Some excitement in his life is brought by Seema (Sonali Bendre), his college friend from Delhi who reappears in Mumbai. Their interaction, while not very consequential to the plot of the film, is a good depiction of many modern relationships that are often halted by the everyday patterns of life. You liked someone in college and had a brief relationship. College finished and you parted ways trying to build yourself. And through fate you reconnect after many years as a changed person. There are some elements of the old you that are relatable, but so much of you is so new for the other person to grapple with. Seema and Ajay's love story brings the levity that prepares us to cope with the blood and guns in the rest of the film.

However, what was most refreshing was to see Ajay's interest in Gulfam Hassan's ghazals. It was rare at the time to see a leading man have an actual hobby, let alone a cop. There seemed to be no place in his mind for anything else other than the villain and the girl. Ajay's interest and passion for Gulfam Hassan's ghazals was indeed intriguing. His relationship with Gulfam – from strangers to close friends to enemies – was very well written by writer and director John Matthan. It gave us the opportunity to see cops as human beings, ones who can be as prone to an error of judgment like anyone else. In their initial interactions, we see Ajay gushing like a school boy for his favourite singer. He is thrilled to receive a mixed tape from his idol, and wants to impress him with his knowledge of poetry. As their friendship blossoms and we see Gulfam's true colours before Ajay does, we can't help but feel sad that very soon his childhood idol will be demonised for him.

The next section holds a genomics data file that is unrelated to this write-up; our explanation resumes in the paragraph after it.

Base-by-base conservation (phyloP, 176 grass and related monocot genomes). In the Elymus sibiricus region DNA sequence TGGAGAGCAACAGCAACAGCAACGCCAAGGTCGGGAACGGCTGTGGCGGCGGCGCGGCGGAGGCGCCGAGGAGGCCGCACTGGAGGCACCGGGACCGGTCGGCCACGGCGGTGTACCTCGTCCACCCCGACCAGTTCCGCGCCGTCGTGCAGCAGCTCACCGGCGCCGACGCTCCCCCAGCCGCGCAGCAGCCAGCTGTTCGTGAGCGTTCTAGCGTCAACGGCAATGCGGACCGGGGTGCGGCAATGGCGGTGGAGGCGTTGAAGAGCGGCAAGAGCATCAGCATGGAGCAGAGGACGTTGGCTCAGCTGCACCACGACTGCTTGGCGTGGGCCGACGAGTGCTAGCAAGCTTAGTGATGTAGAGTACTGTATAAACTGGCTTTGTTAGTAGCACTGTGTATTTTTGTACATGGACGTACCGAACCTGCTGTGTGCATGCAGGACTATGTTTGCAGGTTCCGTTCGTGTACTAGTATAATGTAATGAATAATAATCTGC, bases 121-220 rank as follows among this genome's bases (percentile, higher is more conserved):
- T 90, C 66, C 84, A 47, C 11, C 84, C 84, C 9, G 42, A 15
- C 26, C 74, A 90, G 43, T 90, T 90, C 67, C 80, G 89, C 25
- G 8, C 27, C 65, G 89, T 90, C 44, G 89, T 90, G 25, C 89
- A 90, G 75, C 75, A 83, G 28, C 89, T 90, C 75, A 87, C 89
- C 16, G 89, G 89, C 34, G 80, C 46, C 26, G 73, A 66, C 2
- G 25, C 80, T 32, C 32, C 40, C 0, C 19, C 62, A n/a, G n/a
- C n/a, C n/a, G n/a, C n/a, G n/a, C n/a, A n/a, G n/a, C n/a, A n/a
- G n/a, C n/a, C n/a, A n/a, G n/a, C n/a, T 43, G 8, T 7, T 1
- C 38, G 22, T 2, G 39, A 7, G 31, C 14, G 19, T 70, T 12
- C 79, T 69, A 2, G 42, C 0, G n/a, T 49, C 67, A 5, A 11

The climax is perhaps the best part of the film as we see two giants of acting in Indian cinema – Naseeruddin Shah and Aamir Khan – come face to face with each other. The pure passion with which the two deliver their dialogues is remarkable; Gulfam Hassan brings out the pain and humiliation of being separated from one's motherland by force, and ACP Ajay Rathore brings out the sensibility of letting go of old wounds and looking ahead towards the future. His frustrations are the frustrations of every Indian; how we are not just fighting enemies beyond borders, but in many cases there are elements within the country who seek to profit on the wounds of others. It is a particularly riveting scene, one that ends with Gulfam Hassan committing suicide as he can't bear the humiliation of going to prison.

Perhaps what makes Ajay Rathod my favourite Aamir Khan character is the subtle authority with which he plays a senior cop. We never see him raise his voice at his subordinates or berate them. At the same time, he understands hierarchy and is not over friendly with them. He states his authority through a calm yet commanding demeanor. In one scene, where he is instructing his team that they have to leave for Rajasthan for an assignment, one of them asks "Kab nikalna hai sir?". He does not give them a date or a day, or utter a single word; he simply stares them down. It means immediately. Nothing else has to be said. Such a clever depiction of understated authority is rare to encounter in cinema.